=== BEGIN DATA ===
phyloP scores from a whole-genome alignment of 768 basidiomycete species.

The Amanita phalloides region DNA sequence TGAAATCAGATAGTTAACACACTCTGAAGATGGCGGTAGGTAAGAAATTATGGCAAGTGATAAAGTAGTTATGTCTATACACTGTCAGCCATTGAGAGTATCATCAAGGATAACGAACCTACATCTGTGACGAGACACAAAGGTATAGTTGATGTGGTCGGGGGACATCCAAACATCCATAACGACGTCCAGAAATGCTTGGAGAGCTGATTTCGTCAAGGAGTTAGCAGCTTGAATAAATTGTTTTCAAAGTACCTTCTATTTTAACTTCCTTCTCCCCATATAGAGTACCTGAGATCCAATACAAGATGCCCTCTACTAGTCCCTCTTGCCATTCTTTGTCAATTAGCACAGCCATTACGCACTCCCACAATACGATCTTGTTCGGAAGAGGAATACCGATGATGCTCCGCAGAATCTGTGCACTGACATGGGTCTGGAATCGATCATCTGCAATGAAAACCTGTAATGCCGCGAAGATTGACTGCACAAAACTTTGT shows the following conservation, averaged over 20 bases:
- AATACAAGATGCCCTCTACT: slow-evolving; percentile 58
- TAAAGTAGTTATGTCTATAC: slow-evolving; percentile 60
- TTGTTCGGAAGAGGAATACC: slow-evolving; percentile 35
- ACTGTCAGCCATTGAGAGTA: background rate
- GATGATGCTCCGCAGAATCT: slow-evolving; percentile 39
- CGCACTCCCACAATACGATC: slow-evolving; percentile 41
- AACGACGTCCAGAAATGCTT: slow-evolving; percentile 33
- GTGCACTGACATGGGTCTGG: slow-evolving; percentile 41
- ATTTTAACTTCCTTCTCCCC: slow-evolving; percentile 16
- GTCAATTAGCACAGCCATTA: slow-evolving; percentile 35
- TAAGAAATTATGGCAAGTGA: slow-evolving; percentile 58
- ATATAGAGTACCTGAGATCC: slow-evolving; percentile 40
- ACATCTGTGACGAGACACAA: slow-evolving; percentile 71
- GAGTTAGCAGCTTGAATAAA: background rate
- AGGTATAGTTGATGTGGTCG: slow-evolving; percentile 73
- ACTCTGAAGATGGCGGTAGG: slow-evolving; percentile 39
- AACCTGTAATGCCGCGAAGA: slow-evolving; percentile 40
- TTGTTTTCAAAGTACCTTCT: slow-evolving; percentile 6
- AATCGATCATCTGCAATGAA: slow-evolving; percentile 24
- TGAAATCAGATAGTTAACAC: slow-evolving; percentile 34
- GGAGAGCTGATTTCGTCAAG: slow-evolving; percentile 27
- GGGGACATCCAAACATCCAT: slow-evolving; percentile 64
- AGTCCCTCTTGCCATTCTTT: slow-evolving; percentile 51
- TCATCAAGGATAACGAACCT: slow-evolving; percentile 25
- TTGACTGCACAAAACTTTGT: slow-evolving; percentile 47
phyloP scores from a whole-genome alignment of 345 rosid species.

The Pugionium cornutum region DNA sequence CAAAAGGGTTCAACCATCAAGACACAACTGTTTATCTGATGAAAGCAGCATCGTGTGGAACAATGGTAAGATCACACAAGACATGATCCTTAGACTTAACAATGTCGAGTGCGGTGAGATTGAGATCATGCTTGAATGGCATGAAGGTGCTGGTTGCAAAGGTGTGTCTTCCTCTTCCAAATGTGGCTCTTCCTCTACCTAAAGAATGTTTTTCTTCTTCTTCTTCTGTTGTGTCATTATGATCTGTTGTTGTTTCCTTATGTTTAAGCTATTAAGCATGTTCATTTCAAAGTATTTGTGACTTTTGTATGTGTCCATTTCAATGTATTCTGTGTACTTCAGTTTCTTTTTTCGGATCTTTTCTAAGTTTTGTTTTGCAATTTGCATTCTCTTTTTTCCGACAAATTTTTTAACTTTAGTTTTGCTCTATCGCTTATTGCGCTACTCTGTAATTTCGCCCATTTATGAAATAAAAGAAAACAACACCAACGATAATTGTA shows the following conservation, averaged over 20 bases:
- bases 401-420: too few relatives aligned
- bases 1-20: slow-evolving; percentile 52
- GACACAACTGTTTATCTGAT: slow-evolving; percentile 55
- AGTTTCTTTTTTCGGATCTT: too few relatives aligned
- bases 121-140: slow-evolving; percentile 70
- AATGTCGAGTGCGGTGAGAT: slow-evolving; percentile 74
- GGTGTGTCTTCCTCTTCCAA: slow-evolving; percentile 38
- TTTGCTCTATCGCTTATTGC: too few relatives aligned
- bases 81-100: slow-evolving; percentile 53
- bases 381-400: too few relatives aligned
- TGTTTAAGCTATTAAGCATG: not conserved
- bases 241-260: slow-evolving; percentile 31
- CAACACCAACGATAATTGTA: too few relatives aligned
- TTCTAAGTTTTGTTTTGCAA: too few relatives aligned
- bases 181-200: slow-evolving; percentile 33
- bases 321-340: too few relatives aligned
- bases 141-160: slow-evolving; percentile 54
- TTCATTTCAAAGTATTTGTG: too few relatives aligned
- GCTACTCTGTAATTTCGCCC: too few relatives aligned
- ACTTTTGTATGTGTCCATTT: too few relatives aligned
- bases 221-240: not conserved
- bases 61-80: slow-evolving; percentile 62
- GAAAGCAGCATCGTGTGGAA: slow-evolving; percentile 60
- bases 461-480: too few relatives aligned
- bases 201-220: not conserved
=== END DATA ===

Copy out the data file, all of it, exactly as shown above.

phyloP scores from a whole-genome alignment of 768 basidiomycete species.

The Amanita phalloides region DNA sequence TGAAATCAGATAGTTAACACACTCTGAAGATGGCGGTAGGTAAGAAATTATGGCAAGTGATAAAGTAGTTATGTCTATACACTGTCAGCCATTGAGAGTATCATCAAGGATAACGAACCTACATCTGTGACGAGACACAAAGGTATAGTTGATGTGGTCGGGGGACATCCAAACATCCATAACGACGTCCAGAAATGCTTGGAGAGCTGATTTCGTCAAGGAGTTAGCAGCTTGAATAAATTGTTTTCAAAGTACCTTCTATTTTAACTTCCTTCTCCCCATATAGAGTACCTGAGATCCAATACAAGATGCCCTCTACTAGTCCCTCTTGCCATTCTTTGTCAATTAGCACAGCCATTACGCACTCCCACAATACGATCTTGTTCGGAAGAGGAATACCGATGATGCTCCGCAGAATCTGTGCACTGACATGGGTCTGGAATCGATCATCTGCAATGAAAACCTGTAATGCCGCGAAGATTGACTGCACAAAACTTTGT shows the following conservation, averaged over 20 bases:
- AATACAAGATGCCCTCTACT: slow-evolving; percentile 58
- TAAAGTAGTTATGTCTATAC: slow-evolving; percentile 60
- TTGTTCGGAAGAGGAATACC: slow-evolving; percentile 35
- ACTGTCAGCCATTGAGAGTA: background rate
- GATGATGCTCCGCAGAATCT: slow-evolving; percentile 39
- CGCACTCCCACAATACGATC: slow-evolving; percentile 41
- AACGACGTCCAGAAATGCTT: slow-evolving; percentile 33
- GTGCACTGACATGGGTCTGG: slow-evolving; percentile 41
- ATTTTAACTTCCTTCTCCCC: slow-evolving; percentile 16
- GTCAATTAGCACAGCCATTA: slow-evolving; percentile 35
- TAAGAAATTATGGCAAGTGA: slow-evolving; percentile 58
- ATATAGAGTACCTGAGATCC: slow-evolving; percentile 40
- ACATCTGTGACGAGACACAA: slow-evolving; percentile 71
- GAGTTAGCAGCTTGAATAAA: background rate
- AGGTATAGTTGATGTGGTCG: slow-evolving; percentile 73
- ACTCTGAAGATGGCGGTAGG: slow-evolving; percentile 39
- AACCTGTAATGCCGCGAAGA: slow-evolving; percentile 40
- TTGTTTTCAAAGTACCTTCT: slow-evolving; percentile 6
- AATCGATCATCTGCAATGAA: slow-evolving; percentile 24
- TGAAATCAGATAGTTAACAC: slow-evolving; percentile 34
- GGAGAGCTGATTTCGTCAAG: slow-evolving; percentile 27
- GGGGACATCCAAACATCCAT: slow-evolving; percentile 64
- AGTCCCTCTTGCCATTCTTT: slow-evolving; percentile 51
- TCATCAAGGATAACGAACCT: slow-evolving; percentile 25
- TTGACTGCACAAAACTTTGT: slow-evolving; percentile 47
phyloP scores from a whole-genome alignment of 345 rosid species.

The Pugionium cornutum region DNA sequence CAAAAGGGTTCAACCATCAAGACACAACTGTTTATCTGATGAAAGCAGCATCGTGTGGAACAATGGTAAGATCACACAAGACATGATCCTTAGACTTAACAATGTCGAGTGCGGTGAGATTGAGATCATGCTTGAATGGCATGAAGGTGCTGGTTGCAAAGGTGTGTCTTCCTCTTCCAAATGTGGCTCTTCCTCTACCTAAAGAATGTTTTTCTTCTTCTTCTTCTGTTGTGTCATTATGATCTGTTGTTGTTTCCTTATGTTTAAGCTATTAAGCATGTTCATTTCAAAGTATTTGTGACTTTTGTATGTGTCCATTTCAATGTATTCTGTGTACTTCAGTTTCTTTTTTCGGATCTTTTCTAAGTTTTGTTTTGCAATTTGCATTCTCTTTTTTCCGACAAATTTTTTAACTTTAGTTTTGCTCTATCGCTTATTGCGCTACTCTGTAATTTCGCCCATTTATGAAATAAAAGAAAACAACACCAACGATAATTGTA shows the following conservation, averaged over 20 bases:
- bases 401-420: too few relatives aligned
- bases 1-20: slow-evolving; percentile 52
- GACACAACTGTTTATCTGAT: slow-evolving; percentile 55
- AGTTTCTTTTTTCGGATCTT: too few relatives aligned
- bases 121-140: slow-evolving; percentile 70
- AATGTCGAGTGCGGTGAGAT: slow-evolving; percentile 74
- GGTGTGTCTTCCTCTTCCAA: slow-evolving; percentile 38
- TTTGCTCTATCGCTTATTGC: too few relatives aligned
- bases 81-100: slow-evolving; percentile 53
- bases 381-400: too few relatives aligned
- TGTTTAAGCTATTAAGCATG: not conserved
- bases 241-260: slow-evolving; percentile 31
- CAACACCAACGATAATTGTA: too few relatives aligned
- TTCTAAGTTTTGTTTTGCAA: too few relatives aligned
- bases 181-200: slow-evolving; percentile 33
- bases 321-340: too few relatives aligned
- bases 141-160: slow-evolving; percentile 54
- TTCATTTCAAAGTATTTGTG: too few relatives aligned
- GCTACTCTGTAATTTCGCCC: too few relatives aligned
- ACTTTTGTATGTGTCCATTT: too few relatives aligned
- bases 221-240: not conserved
- bases 61-80: slow-evolving; percentile 62
- GAAAGCAGCATCGTGTGGAA: slow-evolving; percentile 60
- bases 461-480: too few relatives aligned
- bases 201-220: not conserved